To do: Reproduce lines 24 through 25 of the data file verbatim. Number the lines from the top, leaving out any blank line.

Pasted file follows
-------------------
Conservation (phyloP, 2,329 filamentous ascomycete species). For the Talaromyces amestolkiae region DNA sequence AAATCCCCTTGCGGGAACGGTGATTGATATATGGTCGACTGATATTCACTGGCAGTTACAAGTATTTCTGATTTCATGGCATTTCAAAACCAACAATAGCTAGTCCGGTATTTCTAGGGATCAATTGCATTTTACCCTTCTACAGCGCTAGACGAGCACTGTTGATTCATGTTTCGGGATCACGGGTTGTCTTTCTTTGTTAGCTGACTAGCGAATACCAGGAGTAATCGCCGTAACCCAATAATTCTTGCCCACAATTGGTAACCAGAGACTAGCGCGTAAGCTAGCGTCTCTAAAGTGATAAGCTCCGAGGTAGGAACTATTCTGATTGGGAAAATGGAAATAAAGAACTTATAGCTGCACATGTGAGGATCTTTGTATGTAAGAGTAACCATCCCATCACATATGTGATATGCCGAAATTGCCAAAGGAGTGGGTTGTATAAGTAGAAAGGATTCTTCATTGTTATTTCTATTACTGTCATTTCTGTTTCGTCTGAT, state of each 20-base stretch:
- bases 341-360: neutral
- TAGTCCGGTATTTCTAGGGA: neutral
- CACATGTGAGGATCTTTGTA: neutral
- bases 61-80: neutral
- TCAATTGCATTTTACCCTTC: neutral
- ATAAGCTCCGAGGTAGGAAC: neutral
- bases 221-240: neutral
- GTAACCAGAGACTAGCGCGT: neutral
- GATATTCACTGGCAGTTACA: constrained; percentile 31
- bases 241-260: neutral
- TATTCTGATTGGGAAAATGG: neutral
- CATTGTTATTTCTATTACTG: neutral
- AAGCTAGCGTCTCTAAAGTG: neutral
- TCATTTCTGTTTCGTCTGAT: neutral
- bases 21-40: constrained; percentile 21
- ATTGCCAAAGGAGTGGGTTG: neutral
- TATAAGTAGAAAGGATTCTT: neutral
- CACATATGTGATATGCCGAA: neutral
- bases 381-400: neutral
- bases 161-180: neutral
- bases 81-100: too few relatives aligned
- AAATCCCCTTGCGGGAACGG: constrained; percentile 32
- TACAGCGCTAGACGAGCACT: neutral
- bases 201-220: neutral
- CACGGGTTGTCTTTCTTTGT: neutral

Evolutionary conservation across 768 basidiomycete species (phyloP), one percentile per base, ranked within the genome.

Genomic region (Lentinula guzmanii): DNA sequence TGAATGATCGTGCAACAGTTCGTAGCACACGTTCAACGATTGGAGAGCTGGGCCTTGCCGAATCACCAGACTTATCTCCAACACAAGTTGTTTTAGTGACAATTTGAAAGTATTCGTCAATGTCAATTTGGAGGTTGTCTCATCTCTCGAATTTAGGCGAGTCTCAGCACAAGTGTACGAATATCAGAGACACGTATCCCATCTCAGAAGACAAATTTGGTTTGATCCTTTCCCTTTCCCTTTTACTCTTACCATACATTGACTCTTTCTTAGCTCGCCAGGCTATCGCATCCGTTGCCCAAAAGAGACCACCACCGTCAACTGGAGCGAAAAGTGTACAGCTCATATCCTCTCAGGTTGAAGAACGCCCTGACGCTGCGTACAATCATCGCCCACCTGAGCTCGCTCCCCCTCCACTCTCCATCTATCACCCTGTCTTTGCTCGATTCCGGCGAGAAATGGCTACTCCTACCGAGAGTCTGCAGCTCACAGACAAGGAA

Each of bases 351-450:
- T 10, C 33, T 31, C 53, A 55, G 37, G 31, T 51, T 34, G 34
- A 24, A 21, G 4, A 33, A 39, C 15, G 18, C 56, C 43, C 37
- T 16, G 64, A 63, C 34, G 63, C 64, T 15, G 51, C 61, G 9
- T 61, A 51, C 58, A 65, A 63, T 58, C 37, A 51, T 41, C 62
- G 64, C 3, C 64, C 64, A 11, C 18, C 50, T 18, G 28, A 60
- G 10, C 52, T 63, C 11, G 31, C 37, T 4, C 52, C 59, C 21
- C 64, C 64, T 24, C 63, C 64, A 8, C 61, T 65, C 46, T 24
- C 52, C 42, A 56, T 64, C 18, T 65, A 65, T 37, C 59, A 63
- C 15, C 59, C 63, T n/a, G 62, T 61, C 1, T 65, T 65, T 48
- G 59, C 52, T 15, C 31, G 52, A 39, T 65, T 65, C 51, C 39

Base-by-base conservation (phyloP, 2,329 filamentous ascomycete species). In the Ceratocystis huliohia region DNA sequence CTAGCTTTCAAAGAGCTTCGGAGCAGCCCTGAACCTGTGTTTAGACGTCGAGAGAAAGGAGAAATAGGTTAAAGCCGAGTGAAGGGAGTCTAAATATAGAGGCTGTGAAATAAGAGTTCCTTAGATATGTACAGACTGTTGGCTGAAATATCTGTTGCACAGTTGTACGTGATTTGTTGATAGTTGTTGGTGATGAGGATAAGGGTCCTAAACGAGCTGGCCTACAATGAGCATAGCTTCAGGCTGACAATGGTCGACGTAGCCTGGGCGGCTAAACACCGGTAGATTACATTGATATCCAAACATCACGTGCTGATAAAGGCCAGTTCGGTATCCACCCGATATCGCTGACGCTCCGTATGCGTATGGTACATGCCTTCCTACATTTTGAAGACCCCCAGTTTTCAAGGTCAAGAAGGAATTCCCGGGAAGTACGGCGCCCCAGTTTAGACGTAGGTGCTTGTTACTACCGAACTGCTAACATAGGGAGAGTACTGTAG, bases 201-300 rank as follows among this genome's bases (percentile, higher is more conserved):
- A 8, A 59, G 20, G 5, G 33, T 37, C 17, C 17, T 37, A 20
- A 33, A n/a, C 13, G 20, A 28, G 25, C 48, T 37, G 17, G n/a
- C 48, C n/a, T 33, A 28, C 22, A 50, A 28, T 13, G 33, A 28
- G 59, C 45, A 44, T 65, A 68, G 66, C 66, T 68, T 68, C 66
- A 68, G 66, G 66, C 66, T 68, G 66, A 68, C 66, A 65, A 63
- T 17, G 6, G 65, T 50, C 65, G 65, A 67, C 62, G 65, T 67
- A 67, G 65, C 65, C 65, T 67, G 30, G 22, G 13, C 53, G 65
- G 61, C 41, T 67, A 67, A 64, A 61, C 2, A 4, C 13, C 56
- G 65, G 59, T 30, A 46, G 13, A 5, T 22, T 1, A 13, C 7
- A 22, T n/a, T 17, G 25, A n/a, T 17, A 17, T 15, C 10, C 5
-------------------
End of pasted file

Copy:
- TACAGCGCTAGACGAGCACT: neutral
- bases 201-220: neutral